We spent a day at the Loveland Invitational Fine Arts Festival, outside of Denver, this past month. The arts committee had brought in the Tony Duncan family, from Mesa, Arizona, to entertain during a short period of the first morning. Tony, and his three beautiful children, ranging in age from 6 to 2 - not only is dad (with Apache/Arikara/Hidasta tribal nation roots) an accomplished Native American Flute player, he is also a 5-time World Champion Hoop Dancer. We were told that Mom, Violet Duncan (Plains Cree and Taino), an author and former Miss Indian World, was the one responsible for most of the beadwork seen that day.
She's already been a Tiny Tot Princess, several times over! These are not everyday clothes, but typically reserved for ceremonial dances, such as the big Pow Wows (the family had spent the summer apart, attending events in Canada and the States). The dress worn here is referred to as a Jingle Dress. Originating with the Ojibwa tribes, and spreading through the Sioux nation and Plains tribes later, the tin cones on the dresses were originally fashioned from tobacco can lids. The sound is enchanting.
Mom's brother hailed from Canada, and performed the fast-paced Men's Fancy Dance, based loosely on the War Dance. During the 20's and 30's, many of the Native American dances were outlawed by the American and Canadian governments. Many dances went underground to avoid detection, and eventually dances were reworked as to be danced legally in public.
The Kiowas and Comanches created new styles of dance regalia in the1930s, that included long-johns with bells attached to the knees, arm and back bustles, beadwork harnesses, feathers, streamers of horsehair, and a large porcupine hair roach atop the head. This was all eventually incorporated into the Fancy Dance.
The Grass Dance was another Northern Plains Indian style of dance. The dance wear generally has few feathers, as compared with the Fancy Dancers, but is plentiful with swaying fringes of yarn and ribbons. Not as fast as the Fancy Dance, this is still "taxing" in its movements. We were told this dancer was of the Arikara nation - gorgeous regalia including another beautiful roach atop his head, colorful applique work, and what appeared to be porcupine quill work on the dance moccasins.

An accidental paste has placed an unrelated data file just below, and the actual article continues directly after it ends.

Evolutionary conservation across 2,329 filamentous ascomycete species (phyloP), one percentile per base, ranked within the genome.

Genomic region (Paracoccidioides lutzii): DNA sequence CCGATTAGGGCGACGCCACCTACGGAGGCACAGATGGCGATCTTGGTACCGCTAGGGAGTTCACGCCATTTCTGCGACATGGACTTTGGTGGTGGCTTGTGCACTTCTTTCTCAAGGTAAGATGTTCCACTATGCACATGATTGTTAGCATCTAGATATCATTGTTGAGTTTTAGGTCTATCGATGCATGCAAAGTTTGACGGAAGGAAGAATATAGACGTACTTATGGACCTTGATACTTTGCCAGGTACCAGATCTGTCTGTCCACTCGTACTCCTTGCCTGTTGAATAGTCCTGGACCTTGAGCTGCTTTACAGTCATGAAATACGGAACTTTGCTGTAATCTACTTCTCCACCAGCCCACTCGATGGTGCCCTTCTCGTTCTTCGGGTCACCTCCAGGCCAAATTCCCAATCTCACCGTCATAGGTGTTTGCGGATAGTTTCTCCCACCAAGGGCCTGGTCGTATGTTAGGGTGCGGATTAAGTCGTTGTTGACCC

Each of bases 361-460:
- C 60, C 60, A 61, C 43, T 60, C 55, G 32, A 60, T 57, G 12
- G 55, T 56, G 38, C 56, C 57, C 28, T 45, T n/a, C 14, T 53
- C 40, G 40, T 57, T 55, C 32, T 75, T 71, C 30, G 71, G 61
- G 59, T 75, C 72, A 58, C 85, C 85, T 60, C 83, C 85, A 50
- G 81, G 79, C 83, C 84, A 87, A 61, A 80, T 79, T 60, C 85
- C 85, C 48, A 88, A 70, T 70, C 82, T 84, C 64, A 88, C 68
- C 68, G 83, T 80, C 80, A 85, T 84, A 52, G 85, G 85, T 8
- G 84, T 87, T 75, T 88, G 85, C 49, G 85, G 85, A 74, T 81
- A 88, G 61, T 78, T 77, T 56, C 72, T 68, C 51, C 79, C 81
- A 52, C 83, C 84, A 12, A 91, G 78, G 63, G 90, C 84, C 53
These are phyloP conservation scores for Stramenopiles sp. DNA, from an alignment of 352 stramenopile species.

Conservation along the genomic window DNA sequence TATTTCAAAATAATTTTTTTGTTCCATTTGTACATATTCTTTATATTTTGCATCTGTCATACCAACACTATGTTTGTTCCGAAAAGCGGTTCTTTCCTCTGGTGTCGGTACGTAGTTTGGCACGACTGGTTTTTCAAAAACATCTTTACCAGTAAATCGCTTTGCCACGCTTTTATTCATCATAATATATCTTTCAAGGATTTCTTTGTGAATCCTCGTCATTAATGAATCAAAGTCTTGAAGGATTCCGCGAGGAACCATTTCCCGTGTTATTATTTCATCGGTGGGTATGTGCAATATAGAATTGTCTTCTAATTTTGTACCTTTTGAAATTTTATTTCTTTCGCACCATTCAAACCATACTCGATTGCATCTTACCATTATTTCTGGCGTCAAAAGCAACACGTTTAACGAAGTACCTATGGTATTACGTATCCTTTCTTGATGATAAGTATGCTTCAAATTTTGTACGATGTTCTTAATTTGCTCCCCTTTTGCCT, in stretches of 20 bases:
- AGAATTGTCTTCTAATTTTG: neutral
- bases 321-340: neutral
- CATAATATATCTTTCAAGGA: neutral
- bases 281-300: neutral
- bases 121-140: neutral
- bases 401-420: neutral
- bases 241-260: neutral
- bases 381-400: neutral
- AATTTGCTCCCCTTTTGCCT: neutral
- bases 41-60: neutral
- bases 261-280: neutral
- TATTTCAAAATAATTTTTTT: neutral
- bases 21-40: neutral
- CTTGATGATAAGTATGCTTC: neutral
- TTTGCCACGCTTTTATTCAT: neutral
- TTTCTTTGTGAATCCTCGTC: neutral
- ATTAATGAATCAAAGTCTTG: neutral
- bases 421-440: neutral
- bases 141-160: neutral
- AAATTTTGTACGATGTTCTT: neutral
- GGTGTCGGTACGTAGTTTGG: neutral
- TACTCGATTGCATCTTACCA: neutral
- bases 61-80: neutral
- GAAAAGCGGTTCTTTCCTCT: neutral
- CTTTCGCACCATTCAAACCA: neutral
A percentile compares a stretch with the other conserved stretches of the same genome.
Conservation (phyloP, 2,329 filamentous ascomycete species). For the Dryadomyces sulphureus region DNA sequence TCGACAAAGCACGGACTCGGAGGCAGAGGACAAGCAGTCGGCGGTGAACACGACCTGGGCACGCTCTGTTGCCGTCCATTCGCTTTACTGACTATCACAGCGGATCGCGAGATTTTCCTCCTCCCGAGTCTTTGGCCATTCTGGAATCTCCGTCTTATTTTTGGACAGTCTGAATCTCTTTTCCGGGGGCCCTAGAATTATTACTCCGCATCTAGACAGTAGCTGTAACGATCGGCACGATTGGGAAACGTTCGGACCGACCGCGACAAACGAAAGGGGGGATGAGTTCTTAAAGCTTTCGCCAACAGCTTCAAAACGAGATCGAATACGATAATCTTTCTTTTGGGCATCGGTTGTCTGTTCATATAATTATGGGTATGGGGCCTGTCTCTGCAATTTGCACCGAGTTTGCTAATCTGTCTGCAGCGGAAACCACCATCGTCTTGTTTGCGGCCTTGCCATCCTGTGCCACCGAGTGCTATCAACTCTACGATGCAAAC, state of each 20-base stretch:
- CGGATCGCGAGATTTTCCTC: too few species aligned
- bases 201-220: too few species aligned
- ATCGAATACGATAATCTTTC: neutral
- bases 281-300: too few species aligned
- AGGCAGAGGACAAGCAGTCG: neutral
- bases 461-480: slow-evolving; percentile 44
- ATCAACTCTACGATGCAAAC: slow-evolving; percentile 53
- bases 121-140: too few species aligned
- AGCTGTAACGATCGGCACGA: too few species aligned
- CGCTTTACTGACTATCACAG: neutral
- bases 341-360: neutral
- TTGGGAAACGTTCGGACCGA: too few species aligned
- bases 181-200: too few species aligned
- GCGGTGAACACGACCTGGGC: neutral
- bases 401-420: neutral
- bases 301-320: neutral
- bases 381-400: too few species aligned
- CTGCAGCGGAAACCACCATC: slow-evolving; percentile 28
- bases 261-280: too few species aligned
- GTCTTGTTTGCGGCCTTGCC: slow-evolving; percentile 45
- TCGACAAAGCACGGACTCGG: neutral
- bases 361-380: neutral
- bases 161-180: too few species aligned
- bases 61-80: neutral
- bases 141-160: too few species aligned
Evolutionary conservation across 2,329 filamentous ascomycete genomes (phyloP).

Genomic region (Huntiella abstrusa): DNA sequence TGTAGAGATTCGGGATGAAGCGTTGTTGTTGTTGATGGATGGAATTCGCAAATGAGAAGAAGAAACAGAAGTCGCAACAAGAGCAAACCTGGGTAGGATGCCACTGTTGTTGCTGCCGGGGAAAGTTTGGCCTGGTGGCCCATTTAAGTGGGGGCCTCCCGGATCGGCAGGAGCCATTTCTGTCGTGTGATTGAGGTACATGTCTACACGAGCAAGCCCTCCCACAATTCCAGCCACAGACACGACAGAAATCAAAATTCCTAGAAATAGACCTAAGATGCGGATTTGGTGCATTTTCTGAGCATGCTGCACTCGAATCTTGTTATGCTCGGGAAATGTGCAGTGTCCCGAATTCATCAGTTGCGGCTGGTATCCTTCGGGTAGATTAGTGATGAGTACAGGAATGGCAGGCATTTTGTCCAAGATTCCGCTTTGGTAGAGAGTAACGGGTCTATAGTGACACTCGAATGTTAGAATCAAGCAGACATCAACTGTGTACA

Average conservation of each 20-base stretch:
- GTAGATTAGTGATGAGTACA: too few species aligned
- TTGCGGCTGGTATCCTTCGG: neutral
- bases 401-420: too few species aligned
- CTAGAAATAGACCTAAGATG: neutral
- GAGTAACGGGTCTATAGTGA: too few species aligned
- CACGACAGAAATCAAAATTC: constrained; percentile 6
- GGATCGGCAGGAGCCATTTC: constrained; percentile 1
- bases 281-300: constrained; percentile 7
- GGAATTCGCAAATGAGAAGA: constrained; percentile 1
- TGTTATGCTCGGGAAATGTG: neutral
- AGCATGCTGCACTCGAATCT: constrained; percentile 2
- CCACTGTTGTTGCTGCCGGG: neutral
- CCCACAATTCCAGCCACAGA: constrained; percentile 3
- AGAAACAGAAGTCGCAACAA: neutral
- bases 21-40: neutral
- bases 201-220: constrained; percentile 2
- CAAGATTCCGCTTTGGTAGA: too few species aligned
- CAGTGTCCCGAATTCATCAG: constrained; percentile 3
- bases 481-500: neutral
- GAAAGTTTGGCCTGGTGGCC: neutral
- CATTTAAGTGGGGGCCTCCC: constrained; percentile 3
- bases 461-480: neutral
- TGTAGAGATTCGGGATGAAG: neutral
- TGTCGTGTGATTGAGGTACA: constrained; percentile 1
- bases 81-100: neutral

As someone who "dabbles" in sewing and the occasional beaded piece of jewelry, I can tell you the sheer amount of skill and time in these handmade pieces was mind boggling! The breastplate on the upper right was all hand beaded by the dancer's sister (Violet), and I had to smile at the little guy's beaded Ninja Turtle medallion - infusing new with old.
Dad (Mom can be seen in the background) and the Hoop Dance - a storytelling of sorts, with the use of between 1 to 30 hoops, at any given time. During the dance, shapes are formed for storytelling - eagle, snake, coyote, to name a few, Fast-paced, with the dancer moving through or using the hoops as an extension of his body - Tony Duncan holds 5 World Championships, and is now passing his art down to his little ones.
Another beautiful example of Violet's mind-blowing beadwork craftsmanship, and Tony's prowess with the hoops.
Truly a modern-day family affair of time-worn traditions, most thankfully!
Which brings me to the youngest of the troupe - Manaya, Naiche, and little Nitanis. Words cannot express the love on this stage - proud of a heritage, and carrying on the old ways through a new generation. The oldest daughter poised beyond belief at 6 years old - performing dances completely by herself, as well as with her younger siblings.
It saddens me to see many of the old ways and traditions (crafting and ceremonial events included), being pushed aside due to progress and time, and a desire for moving ahead with "the new"...
THIS renewed a hope that all is not lost - carried on through the eyes and hearts of these little ones. Also, a pretty cool day at the park with Dad - I could never really master a Hula Hoop, and these little ones have it going on, and then some! Carry on, Duncan Family - you're doing it COMPLETELY right!